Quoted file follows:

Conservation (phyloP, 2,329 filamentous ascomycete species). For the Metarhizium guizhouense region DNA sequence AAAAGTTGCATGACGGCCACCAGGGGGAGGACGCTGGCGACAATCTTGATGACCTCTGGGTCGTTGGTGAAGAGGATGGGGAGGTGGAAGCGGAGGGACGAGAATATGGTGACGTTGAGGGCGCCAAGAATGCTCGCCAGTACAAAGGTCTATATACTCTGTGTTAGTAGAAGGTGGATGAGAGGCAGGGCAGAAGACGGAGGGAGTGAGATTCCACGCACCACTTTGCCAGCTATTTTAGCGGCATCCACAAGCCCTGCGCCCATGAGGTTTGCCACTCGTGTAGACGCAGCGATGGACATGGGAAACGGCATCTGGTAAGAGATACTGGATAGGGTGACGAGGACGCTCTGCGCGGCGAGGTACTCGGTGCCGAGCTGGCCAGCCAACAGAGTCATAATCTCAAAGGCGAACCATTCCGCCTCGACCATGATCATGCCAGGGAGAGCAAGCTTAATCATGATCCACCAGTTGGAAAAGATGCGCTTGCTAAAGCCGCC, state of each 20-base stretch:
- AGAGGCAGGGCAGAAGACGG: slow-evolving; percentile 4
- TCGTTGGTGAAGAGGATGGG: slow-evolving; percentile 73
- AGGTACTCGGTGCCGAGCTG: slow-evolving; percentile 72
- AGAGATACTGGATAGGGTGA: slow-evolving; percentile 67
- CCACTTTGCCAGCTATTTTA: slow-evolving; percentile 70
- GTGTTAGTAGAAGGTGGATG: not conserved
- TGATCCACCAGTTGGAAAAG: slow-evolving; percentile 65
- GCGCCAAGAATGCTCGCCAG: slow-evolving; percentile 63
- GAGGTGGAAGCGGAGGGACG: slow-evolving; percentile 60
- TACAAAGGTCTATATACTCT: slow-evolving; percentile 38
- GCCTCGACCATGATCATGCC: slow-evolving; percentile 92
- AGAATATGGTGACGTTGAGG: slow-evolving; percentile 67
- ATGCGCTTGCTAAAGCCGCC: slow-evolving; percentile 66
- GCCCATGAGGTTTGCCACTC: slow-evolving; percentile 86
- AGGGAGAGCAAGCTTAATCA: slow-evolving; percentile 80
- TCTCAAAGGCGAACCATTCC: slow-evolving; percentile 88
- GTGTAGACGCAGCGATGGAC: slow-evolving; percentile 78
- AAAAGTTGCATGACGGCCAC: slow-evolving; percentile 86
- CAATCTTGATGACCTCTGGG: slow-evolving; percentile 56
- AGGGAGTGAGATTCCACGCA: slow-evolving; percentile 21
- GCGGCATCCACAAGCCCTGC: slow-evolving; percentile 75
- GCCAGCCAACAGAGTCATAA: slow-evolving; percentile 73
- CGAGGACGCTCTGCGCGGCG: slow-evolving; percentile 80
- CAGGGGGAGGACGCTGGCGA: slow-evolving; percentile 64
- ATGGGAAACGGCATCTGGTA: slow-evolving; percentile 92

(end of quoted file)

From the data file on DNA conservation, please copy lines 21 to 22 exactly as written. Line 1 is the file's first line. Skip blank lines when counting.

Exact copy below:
- AGGGAGTGAGATTCCACGCA: slow-evolving; percentile 21
- GCGGCATCCACAAGCCCTGC: slow-evolving; percentile 75